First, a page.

‘Anonymous’ May Attack Nicaragua, Venezuela Govts Over Libya

A source within hacker activist group Anonymous told Antiwar.com that media and government targets within Nicaragua and Venezuela may be hit within days, due to rhetorical support for Libyan dictator Muammar Gadhafi.

Yesterday, Nicaraguan President and former Sandinista rebel group leader Daniel Ortega "expressed solidarity" with Gadhafi’s "revolution."

"I have been speaking with Gadhafi on the telephone… he is again fighting a great battle, how many battles has Gadhafi had to fight," said Ortega. "In these circumstances they are looking for a way to have a dialogue, but defend the unity of the nation, so the country does not disintegrate, so there will not be anarchy in the country."

Several Anonymous-allied Twitter accounts reacted in outrage to the statement.

In Venezuela, TeleSurTV, founded by President Hugo Chávez and state-funded in large part, took no official line on Libya but in a 10-minute segment Monday night, only commentators sympathetic to Gadhafi were interviewed by an "impartial" host. All said that Gadhafi had done a lot for the Libyan people and the unrest is being provoked and funded by Western "imperialists." These themes were later echoed in a rambling speech by the dictator himself on Libyan state television.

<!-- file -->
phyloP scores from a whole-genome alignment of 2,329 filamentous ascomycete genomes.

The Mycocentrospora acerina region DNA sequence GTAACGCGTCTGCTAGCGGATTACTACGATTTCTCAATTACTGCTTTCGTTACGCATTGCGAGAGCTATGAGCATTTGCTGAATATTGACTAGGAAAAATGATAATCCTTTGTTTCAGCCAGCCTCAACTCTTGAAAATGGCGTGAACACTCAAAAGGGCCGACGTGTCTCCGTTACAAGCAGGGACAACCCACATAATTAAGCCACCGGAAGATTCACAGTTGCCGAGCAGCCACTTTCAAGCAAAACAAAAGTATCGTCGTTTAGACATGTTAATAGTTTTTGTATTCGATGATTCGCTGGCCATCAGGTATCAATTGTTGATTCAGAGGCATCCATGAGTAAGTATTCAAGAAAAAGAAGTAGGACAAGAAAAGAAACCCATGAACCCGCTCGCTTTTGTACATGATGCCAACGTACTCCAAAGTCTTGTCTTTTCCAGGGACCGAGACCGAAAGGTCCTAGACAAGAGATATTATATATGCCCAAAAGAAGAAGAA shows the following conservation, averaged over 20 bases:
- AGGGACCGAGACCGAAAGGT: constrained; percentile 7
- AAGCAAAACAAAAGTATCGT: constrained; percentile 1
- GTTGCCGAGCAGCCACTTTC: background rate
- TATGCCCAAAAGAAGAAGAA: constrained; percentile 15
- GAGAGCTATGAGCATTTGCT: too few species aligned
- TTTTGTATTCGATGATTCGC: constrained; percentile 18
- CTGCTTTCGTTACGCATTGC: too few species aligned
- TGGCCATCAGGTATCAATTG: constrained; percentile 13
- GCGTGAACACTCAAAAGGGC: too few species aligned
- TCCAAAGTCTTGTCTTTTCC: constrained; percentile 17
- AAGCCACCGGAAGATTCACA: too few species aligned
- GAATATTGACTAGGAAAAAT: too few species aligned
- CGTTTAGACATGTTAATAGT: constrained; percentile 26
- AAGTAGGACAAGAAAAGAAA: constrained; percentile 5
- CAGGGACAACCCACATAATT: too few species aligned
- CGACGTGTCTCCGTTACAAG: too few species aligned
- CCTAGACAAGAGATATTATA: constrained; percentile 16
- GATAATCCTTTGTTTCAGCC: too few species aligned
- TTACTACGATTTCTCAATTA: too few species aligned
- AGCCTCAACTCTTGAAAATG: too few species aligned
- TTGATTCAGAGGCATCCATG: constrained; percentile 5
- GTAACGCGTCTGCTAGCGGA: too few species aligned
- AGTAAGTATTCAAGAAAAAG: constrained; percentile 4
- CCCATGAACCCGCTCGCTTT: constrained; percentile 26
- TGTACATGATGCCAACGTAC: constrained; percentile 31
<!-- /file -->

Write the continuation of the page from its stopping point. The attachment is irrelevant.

Chávez himself has not himself said anything at all about the Libyan situation or his erstwhile revolutionary ally.

The Anonymous source said this could leave both Latin American states’ governments open to DDoS attacks, which would shut them down for a period of time. They may even be hacked.

Libyan state websites were attacked overnight by Anonymous members. As of right now, the central bank’s site is not functioning. The internet in Libya has not officially been shut off, as it was in Egypt, but there is evidence of internal interruption.

The source clarified that the group only attacks state media.

In other regional news, Peru has withdrawn diplomatic relations with Libya for the time being.

Author: Jeremy Sapienza

Jeremy Sapienza is Senior Editor at Antiwar.com